if and , then ).Second, compare with the value for the statistic calculated in Step 3.Reject your if your calculated value is greater than or equal to the Critical value; (significant result).Accept your if your calculated value is less than the Critical value; (non-significant result).For example, if and then reject the Null Hypothesis.Table of Critical Values for Critical Significance Levels () of 0.1, 0.05 and 0.01 for the rS statistic where degrees of freedom () is the number of pairs of data points minus two for a Spearman correlation. Critical values of the Spearman rank-order correlation coefficient, rS, based on Zar (1999) and sources therein.
It is important to realize that statistical significance does not indicate the strength of Spearman's correlation. In fact, the statistical significance testing of the Spearman correlation does not provide you with any information about the strength of the relationship. Thus, achieving a value of p = 0.001, for example, does not mean that the relationship is stronger than if you achieved a value of p = 0.04. This is because the significance test is investigating whether you can reject or fail to reject the null hypothesis. If you set α = 0.05, achieving a statistically significant Spearman rank-order correlation means that you can be sure that there is less than a 5% chance that the strength of the relationship you found (your ρ coefficient) happened by chance if the null hypothesis were true.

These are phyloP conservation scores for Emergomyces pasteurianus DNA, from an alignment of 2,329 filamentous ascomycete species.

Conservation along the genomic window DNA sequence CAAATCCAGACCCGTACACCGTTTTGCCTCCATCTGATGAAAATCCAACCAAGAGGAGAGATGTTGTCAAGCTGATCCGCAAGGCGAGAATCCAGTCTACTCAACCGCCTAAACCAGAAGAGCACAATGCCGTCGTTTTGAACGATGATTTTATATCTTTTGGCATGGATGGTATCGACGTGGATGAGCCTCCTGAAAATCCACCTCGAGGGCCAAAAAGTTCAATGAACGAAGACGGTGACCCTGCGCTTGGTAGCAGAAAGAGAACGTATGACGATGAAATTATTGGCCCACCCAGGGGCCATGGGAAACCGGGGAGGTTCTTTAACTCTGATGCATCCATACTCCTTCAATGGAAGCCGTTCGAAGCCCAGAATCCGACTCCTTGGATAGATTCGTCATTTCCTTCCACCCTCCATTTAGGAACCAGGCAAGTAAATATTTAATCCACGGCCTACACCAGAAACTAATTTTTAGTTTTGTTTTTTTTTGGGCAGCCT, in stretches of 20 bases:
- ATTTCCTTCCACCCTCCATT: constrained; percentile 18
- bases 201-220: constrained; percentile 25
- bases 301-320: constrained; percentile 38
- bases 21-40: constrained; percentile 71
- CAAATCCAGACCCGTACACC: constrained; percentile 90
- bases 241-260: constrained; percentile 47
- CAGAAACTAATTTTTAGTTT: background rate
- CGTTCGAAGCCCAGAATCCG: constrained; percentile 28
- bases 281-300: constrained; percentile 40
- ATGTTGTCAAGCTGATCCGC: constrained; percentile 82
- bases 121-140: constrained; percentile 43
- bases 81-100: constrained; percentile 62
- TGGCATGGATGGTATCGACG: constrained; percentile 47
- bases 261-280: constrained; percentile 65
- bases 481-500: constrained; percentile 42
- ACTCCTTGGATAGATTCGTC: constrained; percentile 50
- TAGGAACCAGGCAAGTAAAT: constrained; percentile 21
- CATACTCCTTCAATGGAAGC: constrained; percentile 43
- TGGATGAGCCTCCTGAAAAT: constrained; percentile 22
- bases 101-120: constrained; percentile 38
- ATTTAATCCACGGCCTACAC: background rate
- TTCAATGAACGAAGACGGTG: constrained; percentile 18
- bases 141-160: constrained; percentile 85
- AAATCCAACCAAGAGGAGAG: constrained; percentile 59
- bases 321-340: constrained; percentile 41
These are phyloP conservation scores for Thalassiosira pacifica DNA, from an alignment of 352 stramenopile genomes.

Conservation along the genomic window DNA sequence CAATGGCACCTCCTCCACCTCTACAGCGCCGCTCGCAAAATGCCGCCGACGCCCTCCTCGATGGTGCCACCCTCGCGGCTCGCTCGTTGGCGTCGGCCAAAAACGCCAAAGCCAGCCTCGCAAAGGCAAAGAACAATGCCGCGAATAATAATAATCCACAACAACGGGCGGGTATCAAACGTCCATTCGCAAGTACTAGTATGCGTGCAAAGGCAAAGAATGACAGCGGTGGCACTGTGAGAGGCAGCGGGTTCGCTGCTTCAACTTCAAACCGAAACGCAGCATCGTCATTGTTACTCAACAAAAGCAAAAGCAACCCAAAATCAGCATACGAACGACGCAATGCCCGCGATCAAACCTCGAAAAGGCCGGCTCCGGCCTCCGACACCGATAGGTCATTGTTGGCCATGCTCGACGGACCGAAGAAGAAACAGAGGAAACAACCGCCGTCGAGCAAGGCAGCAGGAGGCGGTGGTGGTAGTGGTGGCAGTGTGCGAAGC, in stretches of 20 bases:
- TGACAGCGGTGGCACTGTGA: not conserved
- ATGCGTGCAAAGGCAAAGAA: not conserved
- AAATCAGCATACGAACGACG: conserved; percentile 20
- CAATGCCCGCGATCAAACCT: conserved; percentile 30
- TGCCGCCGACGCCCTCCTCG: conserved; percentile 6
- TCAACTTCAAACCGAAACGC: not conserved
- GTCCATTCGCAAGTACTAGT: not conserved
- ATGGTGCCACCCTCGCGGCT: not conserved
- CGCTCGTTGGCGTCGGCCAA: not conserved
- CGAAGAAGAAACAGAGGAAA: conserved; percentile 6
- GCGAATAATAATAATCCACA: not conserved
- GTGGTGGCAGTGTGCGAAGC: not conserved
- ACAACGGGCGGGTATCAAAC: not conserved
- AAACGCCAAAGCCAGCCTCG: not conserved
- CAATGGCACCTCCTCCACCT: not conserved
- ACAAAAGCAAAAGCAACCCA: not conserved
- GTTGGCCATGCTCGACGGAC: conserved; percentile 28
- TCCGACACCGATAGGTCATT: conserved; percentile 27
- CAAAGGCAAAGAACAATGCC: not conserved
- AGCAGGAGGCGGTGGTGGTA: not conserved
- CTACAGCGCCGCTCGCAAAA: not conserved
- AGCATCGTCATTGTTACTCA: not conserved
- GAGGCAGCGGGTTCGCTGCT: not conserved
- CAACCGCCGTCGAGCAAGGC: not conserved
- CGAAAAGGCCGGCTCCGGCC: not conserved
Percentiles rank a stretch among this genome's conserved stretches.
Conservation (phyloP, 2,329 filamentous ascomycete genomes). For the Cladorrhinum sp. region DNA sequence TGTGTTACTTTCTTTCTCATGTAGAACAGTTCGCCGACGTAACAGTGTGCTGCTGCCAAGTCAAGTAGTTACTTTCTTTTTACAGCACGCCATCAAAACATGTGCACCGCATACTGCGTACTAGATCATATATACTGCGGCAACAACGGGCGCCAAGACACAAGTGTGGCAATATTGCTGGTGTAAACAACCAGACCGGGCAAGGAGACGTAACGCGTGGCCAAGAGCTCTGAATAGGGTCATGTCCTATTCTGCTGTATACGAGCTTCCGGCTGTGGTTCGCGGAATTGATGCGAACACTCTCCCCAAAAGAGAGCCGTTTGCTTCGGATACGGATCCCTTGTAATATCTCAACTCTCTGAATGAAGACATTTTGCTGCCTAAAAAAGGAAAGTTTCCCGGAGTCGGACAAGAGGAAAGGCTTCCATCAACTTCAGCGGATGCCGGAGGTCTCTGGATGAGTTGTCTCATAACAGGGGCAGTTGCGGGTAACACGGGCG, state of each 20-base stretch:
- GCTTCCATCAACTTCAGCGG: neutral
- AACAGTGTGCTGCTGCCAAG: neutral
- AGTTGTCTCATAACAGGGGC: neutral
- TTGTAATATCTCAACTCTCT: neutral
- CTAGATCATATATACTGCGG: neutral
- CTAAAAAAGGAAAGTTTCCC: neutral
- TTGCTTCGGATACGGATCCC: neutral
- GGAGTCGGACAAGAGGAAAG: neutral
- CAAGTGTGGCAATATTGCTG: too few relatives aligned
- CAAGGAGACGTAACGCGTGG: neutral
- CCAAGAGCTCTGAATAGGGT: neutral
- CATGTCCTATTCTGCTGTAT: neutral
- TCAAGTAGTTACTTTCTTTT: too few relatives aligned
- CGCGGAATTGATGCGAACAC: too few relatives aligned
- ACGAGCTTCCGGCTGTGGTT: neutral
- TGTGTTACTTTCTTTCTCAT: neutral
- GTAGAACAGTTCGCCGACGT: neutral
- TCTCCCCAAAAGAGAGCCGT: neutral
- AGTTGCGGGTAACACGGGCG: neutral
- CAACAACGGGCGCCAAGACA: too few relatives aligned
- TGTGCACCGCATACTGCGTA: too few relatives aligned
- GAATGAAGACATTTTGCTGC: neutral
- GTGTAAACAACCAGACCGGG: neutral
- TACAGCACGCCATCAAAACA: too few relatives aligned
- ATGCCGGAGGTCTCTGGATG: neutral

Thus we reject the null hypothesis that there is no (Spearman) correlation between age and Brozek percent fat (r = 0.27, p-value = 1.07e-05). As age increases so does percent body fat.